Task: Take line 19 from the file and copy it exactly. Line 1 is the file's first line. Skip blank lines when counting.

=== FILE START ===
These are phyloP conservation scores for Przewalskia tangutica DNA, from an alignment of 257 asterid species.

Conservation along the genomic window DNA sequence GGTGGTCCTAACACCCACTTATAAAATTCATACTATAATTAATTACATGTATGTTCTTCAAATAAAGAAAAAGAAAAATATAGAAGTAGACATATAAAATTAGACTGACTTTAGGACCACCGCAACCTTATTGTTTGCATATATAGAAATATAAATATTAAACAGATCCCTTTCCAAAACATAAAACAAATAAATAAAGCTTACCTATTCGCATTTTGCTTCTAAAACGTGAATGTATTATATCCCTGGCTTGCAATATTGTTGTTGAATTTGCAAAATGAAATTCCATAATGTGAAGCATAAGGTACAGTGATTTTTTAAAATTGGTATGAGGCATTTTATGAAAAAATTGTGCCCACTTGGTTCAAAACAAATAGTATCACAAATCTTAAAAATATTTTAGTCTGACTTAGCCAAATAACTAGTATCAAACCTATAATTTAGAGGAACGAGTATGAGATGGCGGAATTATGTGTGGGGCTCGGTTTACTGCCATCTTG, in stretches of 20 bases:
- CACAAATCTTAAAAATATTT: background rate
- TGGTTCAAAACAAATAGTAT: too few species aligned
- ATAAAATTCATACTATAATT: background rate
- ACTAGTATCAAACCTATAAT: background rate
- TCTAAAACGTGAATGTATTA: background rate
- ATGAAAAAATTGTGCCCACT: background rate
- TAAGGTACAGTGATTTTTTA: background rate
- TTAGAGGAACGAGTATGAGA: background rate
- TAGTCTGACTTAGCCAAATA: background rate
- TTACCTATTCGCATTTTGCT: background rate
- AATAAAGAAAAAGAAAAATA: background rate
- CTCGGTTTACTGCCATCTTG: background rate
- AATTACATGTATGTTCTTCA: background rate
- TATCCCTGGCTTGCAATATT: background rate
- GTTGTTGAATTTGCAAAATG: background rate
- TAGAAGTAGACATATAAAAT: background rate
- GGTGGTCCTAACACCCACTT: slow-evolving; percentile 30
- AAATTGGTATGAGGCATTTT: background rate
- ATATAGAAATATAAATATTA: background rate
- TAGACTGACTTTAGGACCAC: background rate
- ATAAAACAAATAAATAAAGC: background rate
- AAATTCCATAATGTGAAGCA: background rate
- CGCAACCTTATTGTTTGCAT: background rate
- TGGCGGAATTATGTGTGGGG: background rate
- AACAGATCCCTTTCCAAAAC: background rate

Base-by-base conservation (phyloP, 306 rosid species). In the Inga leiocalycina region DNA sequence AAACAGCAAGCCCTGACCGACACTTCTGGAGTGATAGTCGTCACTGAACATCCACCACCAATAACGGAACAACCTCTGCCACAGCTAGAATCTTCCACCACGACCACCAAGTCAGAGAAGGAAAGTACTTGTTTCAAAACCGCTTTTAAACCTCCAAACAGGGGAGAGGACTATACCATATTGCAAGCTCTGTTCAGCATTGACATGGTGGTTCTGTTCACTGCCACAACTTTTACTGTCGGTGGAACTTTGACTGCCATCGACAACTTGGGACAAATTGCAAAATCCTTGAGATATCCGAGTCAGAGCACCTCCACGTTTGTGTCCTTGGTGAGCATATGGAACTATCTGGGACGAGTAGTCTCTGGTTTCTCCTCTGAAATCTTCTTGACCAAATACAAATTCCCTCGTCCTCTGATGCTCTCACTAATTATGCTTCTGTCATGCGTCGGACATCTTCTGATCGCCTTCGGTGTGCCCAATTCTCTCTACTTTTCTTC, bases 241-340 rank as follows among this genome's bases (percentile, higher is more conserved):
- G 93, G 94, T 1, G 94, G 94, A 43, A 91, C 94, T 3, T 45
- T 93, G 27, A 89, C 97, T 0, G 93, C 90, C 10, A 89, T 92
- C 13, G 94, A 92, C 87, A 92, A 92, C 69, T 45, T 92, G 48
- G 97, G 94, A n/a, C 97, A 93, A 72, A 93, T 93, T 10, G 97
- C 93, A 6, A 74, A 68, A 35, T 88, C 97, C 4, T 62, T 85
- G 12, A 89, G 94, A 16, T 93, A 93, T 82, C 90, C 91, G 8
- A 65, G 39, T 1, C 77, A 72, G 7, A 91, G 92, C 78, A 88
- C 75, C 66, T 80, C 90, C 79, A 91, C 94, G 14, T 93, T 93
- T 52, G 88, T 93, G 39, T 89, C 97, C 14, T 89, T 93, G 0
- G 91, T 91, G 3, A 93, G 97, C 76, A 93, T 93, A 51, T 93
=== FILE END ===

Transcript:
- GGTGGTCCTAACACCCACTT: slow-evolving; percentile 30